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Windows may seem like an "easy button". For Eth Docker, it is anything but, and even running native Windows clients presents multiple challenges. They can all be overcome, and the eth-wizard project aims to do just that.

If you wish to run Eth Docker on Windows regardless, this is what's required.

  • Windows 11 Pro 22H2 build 22621.2428 (KB5031354 October 2023) or later, ideally with 64 GiB RAM so that WSL defaults to 30 GiB
  • WSL 2, the "Windows Subsystem for Linux", which runs a Linux kernel in a lightweight VM
  • WSL networking that is reachable from the LAN
  • Functioning time sync
  • Docker Desktop, with Windows configured to start it on boot

These are the configuration steps:


  • Verify you are running Windows 11 Pro 22H2 build 22621.2428 or later and have sufficient RAM
  • To keep the system secure, configure Windows Update to download and apply patches automatically, and to update WSL. Settings -> Windows Update -> Advanced, enable "Receive updates for other Microsoft products" and "Get me up to date".


  • From Windows Store, install WSL and Ubuntu current LTS. Debian is also an option, it is however quite bare-bones without even man-db out of the box.
  • This defaults to WSL 2, but if you have an older WSL 1 install, find it with wsl --list -v and change it with wsl --set-version DISTRO-NAME 2 as well as wsl --set-default-version 2.
  • Install WSL 2.0.14 or later. It should come in automatically with Windows Update, and can also be updated in PowerShell with wsl --update.
  • Increase the disk space available to WSL from 1TB to 2TB.
  • Create a scheduled task in Task Scheduler to keep Ubuntu/Debian in WSL updated.
    • Call it WSLUpdate
    • Run every day at a time you like
    • Run only if any network is connected
    • Run as soon as possible if a start was missed
    • Stop task if it runs longer than 1 hour
    • Create two "Start Program" actions
      • The first is wsl.exe -u root -e apt-get update
      • The second is wsl.exe -u root DEBIAN_FRONTEND=noninteractive apt-get -y --autoremove dist-upgrade

WSL Networking

  • Configure WSL for mirrored networking. Edit .wslconfig in your Windows home directory and add
  • Mirrored networking shares the MAC address, IPv4 address and IPv6 address of the Windows host machine. On your router, set a DHCP reservation for this machine so WSL always has the same local IP; or configure Windows with a static IP. This makes port forwarding of the P2P ports possible, and makes remote access easier.
  • Check memory assigned to WSL with free -h. If it's too low for your chosen client mix, edit .wslconfig in your Windows home directory and add a memory section, for example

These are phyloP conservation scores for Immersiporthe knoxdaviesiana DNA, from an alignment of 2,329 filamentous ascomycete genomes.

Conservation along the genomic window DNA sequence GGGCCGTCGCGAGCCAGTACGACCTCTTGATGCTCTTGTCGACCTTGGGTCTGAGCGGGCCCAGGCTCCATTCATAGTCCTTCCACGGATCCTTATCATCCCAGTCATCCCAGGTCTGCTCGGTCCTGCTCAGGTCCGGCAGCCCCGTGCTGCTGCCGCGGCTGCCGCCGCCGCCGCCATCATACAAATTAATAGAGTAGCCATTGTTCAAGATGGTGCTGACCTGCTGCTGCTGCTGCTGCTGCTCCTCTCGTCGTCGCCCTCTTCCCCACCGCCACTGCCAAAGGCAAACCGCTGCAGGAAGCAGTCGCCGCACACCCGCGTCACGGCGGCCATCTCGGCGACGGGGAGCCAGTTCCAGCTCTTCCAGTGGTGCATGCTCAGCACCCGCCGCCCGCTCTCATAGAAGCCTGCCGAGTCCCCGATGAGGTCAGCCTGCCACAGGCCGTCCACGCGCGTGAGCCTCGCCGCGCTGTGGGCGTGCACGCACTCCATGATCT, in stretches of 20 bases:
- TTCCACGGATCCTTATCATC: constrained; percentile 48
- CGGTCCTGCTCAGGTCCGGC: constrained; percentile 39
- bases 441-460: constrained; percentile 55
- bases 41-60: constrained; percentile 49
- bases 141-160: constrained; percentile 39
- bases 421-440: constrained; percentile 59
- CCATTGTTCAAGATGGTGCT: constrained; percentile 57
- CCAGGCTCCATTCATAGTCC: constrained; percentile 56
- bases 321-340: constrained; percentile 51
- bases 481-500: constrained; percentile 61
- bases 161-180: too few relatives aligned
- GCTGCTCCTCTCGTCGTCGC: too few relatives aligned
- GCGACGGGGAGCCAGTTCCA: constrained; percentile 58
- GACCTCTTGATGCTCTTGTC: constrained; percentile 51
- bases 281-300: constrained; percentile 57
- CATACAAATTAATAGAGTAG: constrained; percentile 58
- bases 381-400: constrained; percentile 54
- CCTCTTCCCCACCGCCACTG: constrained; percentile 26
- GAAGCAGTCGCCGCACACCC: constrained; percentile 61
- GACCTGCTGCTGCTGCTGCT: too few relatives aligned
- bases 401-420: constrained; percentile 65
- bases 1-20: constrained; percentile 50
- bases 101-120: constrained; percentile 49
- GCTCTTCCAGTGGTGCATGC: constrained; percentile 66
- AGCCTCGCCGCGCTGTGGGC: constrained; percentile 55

Time sync

  • Fix Windows time sync
    • Change w32time to start automatically. In Administrator cmd, but not PowerShell, sc triggerinfo w32time start/networkon stop/networkoff. Verify with sc qtriggerinfo w32time. To get into cmd that way, you can start Admin PowerShell and then just type cmd.
    • In Computer\HKEY_LOCAL_MACHINE\SYSTEM\CurrentControlSet\Services\w32time\Config, set MaxPollInterval to hex c, decimal 12.
    • Check Computer\HKEY_LOCAL_MACHINE\SYSTEM\CurrentControlSet\Services\w32time\Parameters\NtpServer. If it ends in 0x9 you are done. If it ends in 0x1 you need to adjust SpecialPollInterval in Computer\HKEY_LOCAL_MACHINE\SYSTEM\CurrentControlSet\Services\w32time\TimeProviders\NtpClient to read 3600
    • Reboot, then from Powershell run w32tm /query /status /verbose to verify that w32time service did start. If it didn't, check triggers again. If all else fails, set it to Automatic Delayed startup
  • Enable systemd for WSL and install chrony with sudo apt install -y chrony.
  • If despite chrony, you still see clock skew in WSL, set a scheduled task to keep WSL in sync with your Windows clock. From non-admin Powershell, run schtasks /Create /TN WSLTimeSync /TR "wsl -u root hwclock -s" /SC ONEVENT /EC System /MO "*[System[Provider[@Name='Microsoft-Windows-Kernel-Power'] and (EventID=107 or EventID=507) or Provider[@Name='Microsoft-Windows-Kernel-General'] and (EventID=1)]]" /F.

Docker Desktop

  • Install Docker Desktop.
  • Configure it to start on login, but not to open the Docker Dashboard on start.
  • It should default to use the WSL 2 based engine.
  • Configure Docker Desktop to download patches automatically. Applying them may be a manual step.
  • Your node needs to run after Windows reboot for 24/7 uptime. Docker Desktop only starts well with a logged-in user. To solve this, use Windows ARSO.
    • Start group policy editor, find "Computer Configuration > Administrative Templates > Windows Components > Windows sign in Options" and enable "Sign-in and lock last interactive user automatically after a restart"
    • If you are not using Bitlocker, you may also need "Configure the mode of automatically signing in and locking last interactive user after a restart or cold boot". I was unable to configure this from the GUI and ended up using RegEdit. Navigate to HKLM\SOFTWARE\Microsoft\Windows\CurrentVersion\Policies\System and create a new DWORD called AutomaticRestartSignOnConfig. Set it to 0 if you use BitLocker, and to 1 if you are not.


  • Optional: Improve your WSL experience with Windows Terminal and oh-my-zsh
  • Optional: Use sparse VHD for WSL, wsl.exe --list and then wsl.exe --manage DISTRO-NAME --set-sparse true. I have not tested the performance impact of this.
  • Optional: Configure your Windows drive to be encrypted with Bitlocker. Be very careful to print out the recovery key and keep it safe. Always suspend Bitlocker before doing a UEFI/BIOS upgrade.

From here, you should be able to configure Eth Docker as usual, see Quick Start.